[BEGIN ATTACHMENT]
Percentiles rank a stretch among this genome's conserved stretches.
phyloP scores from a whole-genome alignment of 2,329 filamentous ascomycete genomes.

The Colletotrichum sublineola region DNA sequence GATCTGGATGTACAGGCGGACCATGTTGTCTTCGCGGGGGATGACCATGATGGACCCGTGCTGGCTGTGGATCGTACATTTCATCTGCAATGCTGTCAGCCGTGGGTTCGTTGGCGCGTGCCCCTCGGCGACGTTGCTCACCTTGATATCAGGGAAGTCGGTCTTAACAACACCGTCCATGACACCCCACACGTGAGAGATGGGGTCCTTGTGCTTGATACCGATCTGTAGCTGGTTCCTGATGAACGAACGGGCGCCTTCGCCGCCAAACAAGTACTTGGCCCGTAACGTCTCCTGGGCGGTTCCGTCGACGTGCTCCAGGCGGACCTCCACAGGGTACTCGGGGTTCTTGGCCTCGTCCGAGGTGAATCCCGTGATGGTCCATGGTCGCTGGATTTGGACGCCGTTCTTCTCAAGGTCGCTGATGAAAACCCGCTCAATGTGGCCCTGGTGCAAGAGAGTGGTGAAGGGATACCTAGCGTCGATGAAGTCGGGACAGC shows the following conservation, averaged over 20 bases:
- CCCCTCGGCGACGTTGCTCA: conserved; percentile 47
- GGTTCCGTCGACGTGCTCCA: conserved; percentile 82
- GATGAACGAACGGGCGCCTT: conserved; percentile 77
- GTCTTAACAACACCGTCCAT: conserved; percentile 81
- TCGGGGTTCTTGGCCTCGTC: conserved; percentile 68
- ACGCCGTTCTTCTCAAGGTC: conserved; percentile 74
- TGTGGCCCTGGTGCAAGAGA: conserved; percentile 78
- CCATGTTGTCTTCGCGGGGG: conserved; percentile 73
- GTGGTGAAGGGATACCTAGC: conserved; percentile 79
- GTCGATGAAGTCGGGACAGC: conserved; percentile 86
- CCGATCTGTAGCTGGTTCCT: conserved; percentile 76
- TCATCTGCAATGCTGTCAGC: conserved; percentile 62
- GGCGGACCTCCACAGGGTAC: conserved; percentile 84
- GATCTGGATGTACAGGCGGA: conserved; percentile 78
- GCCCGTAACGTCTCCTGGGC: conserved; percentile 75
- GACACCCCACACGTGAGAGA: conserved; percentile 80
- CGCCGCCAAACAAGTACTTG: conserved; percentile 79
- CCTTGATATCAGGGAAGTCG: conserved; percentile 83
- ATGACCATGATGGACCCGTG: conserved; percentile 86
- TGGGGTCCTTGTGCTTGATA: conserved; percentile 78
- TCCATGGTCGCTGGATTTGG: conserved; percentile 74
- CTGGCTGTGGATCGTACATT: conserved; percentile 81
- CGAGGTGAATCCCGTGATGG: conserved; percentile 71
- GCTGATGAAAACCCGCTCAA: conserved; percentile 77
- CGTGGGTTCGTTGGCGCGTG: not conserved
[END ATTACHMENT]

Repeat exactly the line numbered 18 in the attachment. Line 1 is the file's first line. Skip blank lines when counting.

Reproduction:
- GCCCGTAACGTCTCCTGGGC: conserved; percentile 75